Long-term stock market returns definitely do not come in nice, straight lines.
As 2019 approaches, and with US stocks outperforming non-US stocks in recent years, some investors have again turned their attention towards the role that global diversification plays in their portfolios.
Larger movements in the daily stock market prices are back. The reports we read in the paper, hear on the radio and see on the TV all say we should be doing something.
From September 30–October 10, the US market (as measured by the Russell 3000 Index) fell 4.8%, resulting in many investors wondering what the future holds and if they should make changes to their portfolios. While it may be difficult to remain calm during a substantial market decline, it is important to remember that volatility is a normal part of investing.
“Purpose of the margin of safety is to render the forecast unnecessary.” – Ben Graham
If you are feeling uneasy about your investment performance during these periods of volatile market activity, watch this video, “Tuning Out the Noise”, to help remind you of the importance of remaining disciplined during uncertain times.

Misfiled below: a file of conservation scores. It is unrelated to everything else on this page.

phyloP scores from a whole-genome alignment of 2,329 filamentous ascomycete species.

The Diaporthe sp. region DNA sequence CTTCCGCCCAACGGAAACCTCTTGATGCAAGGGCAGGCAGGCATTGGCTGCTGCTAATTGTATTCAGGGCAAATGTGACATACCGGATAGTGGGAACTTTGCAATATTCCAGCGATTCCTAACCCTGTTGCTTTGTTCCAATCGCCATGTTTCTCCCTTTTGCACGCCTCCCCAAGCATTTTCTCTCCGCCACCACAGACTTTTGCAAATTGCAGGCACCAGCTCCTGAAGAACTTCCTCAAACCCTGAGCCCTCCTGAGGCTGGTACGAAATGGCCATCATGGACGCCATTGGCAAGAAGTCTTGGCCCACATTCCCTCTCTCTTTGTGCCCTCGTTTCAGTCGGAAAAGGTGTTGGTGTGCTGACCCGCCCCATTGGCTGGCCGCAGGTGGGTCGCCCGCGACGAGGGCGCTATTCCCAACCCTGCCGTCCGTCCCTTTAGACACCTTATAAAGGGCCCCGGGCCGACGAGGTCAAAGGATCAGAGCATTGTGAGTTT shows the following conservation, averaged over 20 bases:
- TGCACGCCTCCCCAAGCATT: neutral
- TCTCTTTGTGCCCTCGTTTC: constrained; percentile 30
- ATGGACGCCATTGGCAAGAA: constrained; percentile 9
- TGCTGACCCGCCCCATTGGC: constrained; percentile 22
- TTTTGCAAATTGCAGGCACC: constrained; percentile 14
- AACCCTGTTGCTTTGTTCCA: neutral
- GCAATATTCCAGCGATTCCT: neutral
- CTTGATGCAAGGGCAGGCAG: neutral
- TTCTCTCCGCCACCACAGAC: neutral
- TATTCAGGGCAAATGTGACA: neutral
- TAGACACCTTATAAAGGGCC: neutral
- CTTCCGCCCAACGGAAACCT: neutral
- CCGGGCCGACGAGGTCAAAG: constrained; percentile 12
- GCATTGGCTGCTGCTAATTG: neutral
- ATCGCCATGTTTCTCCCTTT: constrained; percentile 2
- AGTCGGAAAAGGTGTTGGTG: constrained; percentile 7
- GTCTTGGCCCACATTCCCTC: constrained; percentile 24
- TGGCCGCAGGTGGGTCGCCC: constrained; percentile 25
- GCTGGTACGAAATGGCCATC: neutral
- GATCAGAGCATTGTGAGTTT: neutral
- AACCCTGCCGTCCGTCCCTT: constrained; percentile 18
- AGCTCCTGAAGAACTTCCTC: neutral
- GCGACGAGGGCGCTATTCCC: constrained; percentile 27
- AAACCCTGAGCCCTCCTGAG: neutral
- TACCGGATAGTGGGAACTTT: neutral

Markets have been up and down this year, which can be hard for many investors to live with. During periods like these, hearing stories about how other people deal with uncertainty can be helpful.
Please read about our New Client Portal! The attached message was sent in Mid-March, with the New Client Portal emails sent a few days after that. If you have not established access to the New Client Portal and would like to do so, please contact our office.
The investing world always presents us with moments of “Firsts”. The news media is great at highlighting the first time the market did this or did that. However, they leave out much of the context.
“The general is well aware that your division’s forecasts are worthless. However, they are required for planning purposes.” Kenneth Arrow, a Nobel Memorial Prize winner in 1972 who recently passed away in 2017, began his career in the Weather Division of the Army Air Force during World War II. His division was in charge of predicting future weather patterns. Given his economic and statistician background, he recommended to his general that his unit be disbanded because they were no better at predictions than historical averages for the day in question. As the quote above suggests, the division remained intact.